Moby & The Void Pacific Choir
More Fast Songs About The Apocalypse (Mute)
There may be a buncha riots going on, but on Moby’s More Fast Songs the apocalypse is personal, and it feels less like Armageddon than a sleepless night spent sifting and cycling through dire thoughts that are universal, but banal for that. The bouncy ’80s synthpop of “In This Cold Place” should constitute the album’s fun peak, but chirpeth Moby: “I got no life / I got no hope / I got no will / I got nowhere to go.” Sheesh. The rest of Moby’s title is honest: More Fast Songs is full of peppy, sweeping guitar-and-synth grooves; it sounds like a post-punk aerobics record.
Three Willow Park: Electronic Music from Inner Space, 1961-1971 (Basta)
Maverick composer Raymond Scott isn’t just groundbreaking; his music is in our DNA, whether through samples by Gorillaz and J Dilla or through its adaptation for Warner Bros. cartoons (as well as “The Simpsons”). Three Willow Park amasses dozens of sonic experiments—some are fascinating sketches, like “Domino Sugar Demo,” which recalls Scott’s signature tune, “Powerhouse.” Others work as finished pieces: the beguiling space samba “Portofino #3” and the trancey-yet-whimsical “Dorothea.” The extensive liner notes include essays and individual track notes. A delight.
Voice of Saturn
For the last few years Travis Thatcher has been a mainstay in Charlottesville’s music scene, producing the Telemetry and Frequencies electronic music series and playing in bands such as Space Saver, Petal and Personal Bandana. Voice of Saturn is Thatcher’s solo project, and Shapeshifter is a righteous hour of varied electronics. There are gestures to house and techno on “Rechnenderraum” and “Contunnel,” and frisky humor on the jabbering “Trim.” But ’70s space music is the prevailing vibe, with layers blooming and pulsing, piling up and falling away—Shapeshifter is an engaging exploration.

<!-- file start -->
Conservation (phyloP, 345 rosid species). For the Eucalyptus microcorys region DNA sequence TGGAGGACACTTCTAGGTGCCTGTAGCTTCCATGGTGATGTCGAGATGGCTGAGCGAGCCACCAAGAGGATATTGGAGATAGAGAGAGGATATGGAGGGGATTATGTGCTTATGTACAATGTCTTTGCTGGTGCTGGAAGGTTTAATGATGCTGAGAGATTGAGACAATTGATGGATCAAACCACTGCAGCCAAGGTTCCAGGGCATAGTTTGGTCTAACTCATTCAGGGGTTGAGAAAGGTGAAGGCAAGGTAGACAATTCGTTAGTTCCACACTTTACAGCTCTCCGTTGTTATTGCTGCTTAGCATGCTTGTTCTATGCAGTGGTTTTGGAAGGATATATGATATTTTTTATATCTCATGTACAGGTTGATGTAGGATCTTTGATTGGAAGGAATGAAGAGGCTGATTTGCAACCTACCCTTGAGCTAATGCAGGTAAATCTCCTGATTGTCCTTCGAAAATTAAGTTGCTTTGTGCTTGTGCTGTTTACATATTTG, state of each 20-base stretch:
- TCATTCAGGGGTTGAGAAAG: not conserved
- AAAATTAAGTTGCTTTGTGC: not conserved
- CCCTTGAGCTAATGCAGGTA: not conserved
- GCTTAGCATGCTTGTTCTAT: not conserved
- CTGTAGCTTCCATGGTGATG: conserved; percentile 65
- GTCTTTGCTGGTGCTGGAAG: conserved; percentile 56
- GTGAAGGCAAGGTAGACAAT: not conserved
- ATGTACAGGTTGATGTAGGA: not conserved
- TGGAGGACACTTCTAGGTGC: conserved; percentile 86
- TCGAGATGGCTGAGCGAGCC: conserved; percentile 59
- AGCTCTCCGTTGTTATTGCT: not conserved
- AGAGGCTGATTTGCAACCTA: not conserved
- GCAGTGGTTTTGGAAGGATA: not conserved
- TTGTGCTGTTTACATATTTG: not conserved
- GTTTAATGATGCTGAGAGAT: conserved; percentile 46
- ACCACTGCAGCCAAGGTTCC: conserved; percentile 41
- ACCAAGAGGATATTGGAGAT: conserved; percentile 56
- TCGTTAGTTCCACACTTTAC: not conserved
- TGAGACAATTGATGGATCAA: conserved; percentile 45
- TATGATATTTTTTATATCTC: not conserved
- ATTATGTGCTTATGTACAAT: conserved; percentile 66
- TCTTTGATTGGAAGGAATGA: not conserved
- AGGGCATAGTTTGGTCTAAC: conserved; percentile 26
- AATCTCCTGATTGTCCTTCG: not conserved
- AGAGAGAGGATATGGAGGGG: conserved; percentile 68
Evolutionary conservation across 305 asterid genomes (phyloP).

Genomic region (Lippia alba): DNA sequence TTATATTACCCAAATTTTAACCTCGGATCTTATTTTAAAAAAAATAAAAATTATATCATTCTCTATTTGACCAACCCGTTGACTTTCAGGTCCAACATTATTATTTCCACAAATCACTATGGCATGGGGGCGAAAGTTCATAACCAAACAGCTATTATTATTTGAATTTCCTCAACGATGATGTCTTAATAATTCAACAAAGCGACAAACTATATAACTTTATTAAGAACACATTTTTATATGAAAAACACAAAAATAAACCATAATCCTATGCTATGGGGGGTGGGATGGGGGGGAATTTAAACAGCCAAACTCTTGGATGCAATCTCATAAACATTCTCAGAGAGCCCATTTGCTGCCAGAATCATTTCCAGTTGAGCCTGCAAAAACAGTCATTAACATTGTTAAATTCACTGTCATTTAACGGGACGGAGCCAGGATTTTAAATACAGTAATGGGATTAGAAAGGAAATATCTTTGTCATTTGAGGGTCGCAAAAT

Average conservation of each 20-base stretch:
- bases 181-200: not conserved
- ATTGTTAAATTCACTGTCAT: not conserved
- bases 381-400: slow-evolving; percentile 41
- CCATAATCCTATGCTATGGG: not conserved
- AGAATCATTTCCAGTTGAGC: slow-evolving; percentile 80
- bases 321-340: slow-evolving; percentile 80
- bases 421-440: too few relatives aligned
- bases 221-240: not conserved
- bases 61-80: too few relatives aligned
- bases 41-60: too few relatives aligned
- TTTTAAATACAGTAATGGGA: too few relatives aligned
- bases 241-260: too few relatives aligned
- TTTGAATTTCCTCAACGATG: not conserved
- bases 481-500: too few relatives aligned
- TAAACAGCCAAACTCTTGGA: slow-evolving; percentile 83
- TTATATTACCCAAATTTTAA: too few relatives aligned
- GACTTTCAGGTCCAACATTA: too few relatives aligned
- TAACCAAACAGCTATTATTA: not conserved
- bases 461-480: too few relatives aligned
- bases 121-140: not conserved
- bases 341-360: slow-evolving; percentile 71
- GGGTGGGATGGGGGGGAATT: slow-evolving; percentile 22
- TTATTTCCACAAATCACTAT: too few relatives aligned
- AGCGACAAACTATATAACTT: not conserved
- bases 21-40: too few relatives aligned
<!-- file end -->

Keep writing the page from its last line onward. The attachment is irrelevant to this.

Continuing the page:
Reflections-Mojave Desert (Luaka Bop)
English neuroscientist Sam Shepherd has released a clutch of recordings as Floating Points, covering a range of electronic styles from dubstep to ambient. Recorded with a full band, live and en plein air in the titular locale, Mojave Desert ditches the dance for appropriately widescreen soundscapes rife with early-’70s synth timbres. There are introspective moments (less lyrical than those on 2015’s Elaenia), but the conspicuous influence here is Pink Floyd, especially on “Silurian Blue,” where Leo Taylor apes Nick Mason’s drumming from “Echoes” on Live at Pompeii (the album’s accompanying video renders the homage baldly obvious).
Space, Energy & Light: Experimental Electronic and Acoustic Soundscapes 1961-88 (Soul Jazz)
Reissue stalwart Soul Jazz comes through again, compiling the outer limits of commercial electro-acoustic music in the golden age of synthesizers. Cult faves like Laurie Spiegel and Richard Pinhas are here, alongside obscure cassette-only artists. There’s the foundational new age of Iasos, the Hearts of Space ambience of Michael Stearns, the musique concrète of Tod Dockstader, a mesmerizing extended piece by pioneering synthesizer ensemble Mother Mallard’s Portable Masterpiece Company and a stunning, tremulous vocal by Beverly Glenn-Copeland. Drums are in short supply, but most everything swings and sways. A fantastic primer.
Com Truise (né Seth Haley) has released a passel of EPs and full-lengths since 2010, but he claims Iteration “illustrates the last moments Com Truise spends on the perilous planet Wave 1 before he and his alien love escape its clutches to live in peace.” Got it. Too bad Iteration—dominated by tepid tempos, ’80s synths and up-mixed drum machines—sounds more like a cheesy cop movie, the daytime scenes when the partners drive around town and nothing is happening. Tunes bearing affected titles like “Isostasy” and “Syrthio” just spin in place. Or space, I guess.